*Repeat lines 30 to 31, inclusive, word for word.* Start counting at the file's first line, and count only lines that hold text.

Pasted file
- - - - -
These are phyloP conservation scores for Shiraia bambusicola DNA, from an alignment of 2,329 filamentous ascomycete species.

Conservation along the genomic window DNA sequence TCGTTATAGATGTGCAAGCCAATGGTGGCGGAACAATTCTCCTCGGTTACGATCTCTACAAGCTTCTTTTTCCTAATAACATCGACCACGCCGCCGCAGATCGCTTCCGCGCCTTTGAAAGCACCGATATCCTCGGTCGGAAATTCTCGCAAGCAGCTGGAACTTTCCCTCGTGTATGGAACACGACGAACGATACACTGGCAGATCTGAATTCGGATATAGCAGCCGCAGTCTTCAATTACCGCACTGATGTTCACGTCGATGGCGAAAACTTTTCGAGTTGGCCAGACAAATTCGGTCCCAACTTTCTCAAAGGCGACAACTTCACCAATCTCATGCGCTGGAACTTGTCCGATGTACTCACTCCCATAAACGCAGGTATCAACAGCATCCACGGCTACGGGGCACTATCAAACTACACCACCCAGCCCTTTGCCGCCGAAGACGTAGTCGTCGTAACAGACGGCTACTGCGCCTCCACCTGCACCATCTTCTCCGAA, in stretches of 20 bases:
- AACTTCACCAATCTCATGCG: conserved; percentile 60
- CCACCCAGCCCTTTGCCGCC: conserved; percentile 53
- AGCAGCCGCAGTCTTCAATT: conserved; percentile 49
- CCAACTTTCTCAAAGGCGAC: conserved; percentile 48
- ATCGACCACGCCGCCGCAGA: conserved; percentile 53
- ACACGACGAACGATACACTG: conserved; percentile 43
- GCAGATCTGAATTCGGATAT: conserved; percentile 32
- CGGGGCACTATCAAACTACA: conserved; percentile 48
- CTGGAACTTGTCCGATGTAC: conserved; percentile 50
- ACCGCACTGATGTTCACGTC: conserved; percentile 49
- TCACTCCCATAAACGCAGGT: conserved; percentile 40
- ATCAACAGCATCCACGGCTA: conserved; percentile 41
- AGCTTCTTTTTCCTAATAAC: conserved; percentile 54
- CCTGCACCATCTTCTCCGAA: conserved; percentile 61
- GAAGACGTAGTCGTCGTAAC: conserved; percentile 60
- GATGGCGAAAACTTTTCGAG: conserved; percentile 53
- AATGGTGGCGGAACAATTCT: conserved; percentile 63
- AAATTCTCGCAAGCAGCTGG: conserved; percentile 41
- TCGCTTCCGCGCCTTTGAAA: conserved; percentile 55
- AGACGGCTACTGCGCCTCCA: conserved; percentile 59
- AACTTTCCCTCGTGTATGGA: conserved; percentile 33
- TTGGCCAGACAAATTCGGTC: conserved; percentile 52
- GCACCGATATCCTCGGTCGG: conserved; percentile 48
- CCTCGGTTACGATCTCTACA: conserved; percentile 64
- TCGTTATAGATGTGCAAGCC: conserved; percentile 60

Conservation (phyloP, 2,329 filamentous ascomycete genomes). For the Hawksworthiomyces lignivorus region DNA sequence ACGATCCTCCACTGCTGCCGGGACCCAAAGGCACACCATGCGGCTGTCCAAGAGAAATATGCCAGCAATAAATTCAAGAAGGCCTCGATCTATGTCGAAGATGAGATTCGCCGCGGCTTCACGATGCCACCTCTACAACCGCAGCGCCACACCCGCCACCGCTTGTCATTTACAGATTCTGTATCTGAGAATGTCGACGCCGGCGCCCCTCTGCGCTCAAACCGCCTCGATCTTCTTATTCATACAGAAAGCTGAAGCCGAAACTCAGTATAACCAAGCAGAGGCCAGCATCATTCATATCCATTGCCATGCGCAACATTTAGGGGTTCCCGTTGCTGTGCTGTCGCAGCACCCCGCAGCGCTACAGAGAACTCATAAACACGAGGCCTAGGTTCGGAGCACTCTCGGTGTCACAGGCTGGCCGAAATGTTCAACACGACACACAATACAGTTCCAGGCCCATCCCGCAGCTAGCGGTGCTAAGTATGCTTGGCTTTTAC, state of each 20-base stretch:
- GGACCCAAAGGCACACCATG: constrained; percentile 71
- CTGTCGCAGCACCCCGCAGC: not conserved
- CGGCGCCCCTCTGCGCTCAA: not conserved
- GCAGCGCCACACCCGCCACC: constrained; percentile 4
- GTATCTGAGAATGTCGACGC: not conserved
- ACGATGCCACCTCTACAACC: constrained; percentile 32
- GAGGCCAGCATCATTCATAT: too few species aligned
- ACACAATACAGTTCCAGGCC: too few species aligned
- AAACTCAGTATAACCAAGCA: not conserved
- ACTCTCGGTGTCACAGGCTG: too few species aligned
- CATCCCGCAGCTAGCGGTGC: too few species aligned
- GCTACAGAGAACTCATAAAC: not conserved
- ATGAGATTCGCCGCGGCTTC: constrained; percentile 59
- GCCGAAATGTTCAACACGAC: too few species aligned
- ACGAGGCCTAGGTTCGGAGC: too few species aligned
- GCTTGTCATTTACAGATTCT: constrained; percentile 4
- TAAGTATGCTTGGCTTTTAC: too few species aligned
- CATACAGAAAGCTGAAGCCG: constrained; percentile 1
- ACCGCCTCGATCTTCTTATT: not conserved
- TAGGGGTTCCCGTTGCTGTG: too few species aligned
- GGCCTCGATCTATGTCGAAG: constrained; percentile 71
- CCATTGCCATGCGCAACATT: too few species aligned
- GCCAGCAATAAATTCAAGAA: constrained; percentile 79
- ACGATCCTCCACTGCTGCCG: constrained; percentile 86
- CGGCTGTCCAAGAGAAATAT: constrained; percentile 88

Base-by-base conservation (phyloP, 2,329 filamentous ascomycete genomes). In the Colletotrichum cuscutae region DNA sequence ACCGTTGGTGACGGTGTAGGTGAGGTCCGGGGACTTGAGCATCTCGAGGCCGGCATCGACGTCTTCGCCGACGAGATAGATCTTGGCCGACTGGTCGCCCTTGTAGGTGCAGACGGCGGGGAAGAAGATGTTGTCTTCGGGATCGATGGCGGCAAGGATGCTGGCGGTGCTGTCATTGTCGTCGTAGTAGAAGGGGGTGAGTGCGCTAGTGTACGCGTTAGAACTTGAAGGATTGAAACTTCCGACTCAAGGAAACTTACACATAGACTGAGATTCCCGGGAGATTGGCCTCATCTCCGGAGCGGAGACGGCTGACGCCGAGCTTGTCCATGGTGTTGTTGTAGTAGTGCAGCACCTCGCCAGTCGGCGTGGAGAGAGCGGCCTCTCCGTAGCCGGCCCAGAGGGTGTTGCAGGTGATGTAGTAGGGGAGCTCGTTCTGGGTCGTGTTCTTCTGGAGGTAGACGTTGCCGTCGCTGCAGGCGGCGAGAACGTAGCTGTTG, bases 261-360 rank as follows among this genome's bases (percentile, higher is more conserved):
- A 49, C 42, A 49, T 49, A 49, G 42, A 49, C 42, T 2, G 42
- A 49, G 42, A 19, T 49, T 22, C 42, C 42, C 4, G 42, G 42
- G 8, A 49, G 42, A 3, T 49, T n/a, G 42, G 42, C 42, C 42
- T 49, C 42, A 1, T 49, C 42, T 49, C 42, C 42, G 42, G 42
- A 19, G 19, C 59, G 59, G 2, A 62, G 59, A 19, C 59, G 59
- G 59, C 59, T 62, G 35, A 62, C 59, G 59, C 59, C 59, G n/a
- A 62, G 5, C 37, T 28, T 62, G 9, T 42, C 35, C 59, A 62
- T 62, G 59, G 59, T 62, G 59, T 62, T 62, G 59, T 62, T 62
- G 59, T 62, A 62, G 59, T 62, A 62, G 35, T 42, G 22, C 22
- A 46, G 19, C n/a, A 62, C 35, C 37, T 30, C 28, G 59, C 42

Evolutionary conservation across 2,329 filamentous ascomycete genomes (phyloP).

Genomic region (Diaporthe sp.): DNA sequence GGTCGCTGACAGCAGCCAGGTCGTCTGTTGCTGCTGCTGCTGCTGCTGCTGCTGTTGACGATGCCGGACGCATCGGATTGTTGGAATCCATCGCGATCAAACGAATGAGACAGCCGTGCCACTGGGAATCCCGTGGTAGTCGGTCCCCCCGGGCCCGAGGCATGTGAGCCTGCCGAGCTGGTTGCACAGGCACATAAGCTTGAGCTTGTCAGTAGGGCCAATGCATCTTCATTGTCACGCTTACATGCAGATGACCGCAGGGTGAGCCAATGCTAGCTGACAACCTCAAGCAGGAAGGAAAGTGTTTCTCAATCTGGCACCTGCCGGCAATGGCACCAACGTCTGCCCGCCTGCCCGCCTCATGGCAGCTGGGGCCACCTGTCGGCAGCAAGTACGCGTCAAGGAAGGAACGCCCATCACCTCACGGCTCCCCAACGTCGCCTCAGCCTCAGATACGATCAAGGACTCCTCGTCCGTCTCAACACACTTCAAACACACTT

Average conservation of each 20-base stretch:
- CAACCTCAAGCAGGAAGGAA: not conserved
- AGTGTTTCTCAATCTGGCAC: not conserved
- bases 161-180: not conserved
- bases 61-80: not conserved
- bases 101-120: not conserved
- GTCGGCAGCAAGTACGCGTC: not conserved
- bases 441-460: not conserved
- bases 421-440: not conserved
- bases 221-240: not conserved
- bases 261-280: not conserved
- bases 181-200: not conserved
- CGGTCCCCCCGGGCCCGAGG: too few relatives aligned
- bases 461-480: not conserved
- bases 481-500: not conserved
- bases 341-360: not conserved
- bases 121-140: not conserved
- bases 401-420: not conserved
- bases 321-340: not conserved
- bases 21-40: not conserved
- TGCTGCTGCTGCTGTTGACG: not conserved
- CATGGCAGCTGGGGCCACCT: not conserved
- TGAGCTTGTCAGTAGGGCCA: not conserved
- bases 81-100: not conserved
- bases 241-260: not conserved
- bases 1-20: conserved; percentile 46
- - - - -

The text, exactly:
- CTGTCGCAGCACCCCGCAGC: not conserved
- CGGCGCCCCTCTGCGCTCAA: not conserved